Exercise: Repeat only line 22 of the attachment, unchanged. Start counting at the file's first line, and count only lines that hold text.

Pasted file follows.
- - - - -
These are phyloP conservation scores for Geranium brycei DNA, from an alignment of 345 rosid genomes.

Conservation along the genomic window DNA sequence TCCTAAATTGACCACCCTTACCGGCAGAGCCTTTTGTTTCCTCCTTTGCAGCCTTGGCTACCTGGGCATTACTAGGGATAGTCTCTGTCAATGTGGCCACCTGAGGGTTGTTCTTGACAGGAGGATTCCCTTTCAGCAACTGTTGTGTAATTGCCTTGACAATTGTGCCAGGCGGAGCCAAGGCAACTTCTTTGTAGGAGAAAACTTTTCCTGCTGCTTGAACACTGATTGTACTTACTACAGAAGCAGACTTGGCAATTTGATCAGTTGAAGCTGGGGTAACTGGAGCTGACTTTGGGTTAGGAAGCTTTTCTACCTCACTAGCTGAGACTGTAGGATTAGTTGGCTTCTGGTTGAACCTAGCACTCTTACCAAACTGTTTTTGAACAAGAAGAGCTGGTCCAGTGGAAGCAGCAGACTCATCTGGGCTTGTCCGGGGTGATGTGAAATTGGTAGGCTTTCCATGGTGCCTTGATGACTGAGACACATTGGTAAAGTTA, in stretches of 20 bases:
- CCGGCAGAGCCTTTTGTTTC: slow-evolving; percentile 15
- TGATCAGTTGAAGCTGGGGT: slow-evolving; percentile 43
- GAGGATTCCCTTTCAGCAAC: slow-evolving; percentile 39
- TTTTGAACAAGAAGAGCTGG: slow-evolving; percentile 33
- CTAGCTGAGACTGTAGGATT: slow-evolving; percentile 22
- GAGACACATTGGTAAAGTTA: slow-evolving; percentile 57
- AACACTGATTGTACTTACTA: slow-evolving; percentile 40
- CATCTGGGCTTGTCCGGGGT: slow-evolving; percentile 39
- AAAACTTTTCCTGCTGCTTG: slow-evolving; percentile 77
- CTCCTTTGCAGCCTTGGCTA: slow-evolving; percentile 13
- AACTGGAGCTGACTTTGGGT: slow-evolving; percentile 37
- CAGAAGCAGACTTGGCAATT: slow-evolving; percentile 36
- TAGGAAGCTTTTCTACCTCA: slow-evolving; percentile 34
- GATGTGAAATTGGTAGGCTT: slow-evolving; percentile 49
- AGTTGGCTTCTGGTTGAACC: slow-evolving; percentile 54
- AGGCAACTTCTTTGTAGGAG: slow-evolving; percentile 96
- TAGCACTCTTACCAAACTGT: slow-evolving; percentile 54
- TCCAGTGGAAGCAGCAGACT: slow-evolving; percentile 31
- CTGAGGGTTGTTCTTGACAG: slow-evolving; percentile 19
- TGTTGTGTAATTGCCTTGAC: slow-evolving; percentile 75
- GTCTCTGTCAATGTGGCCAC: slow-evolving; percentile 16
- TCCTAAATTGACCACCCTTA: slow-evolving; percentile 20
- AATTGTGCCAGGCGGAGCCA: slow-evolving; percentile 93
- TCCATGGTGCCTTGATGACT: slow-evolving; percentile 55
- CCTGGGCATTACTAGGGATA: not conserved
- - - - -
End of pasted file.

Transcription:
- TGTTGTGTAATTGCCTTGAC: slow-evolving; percentile 75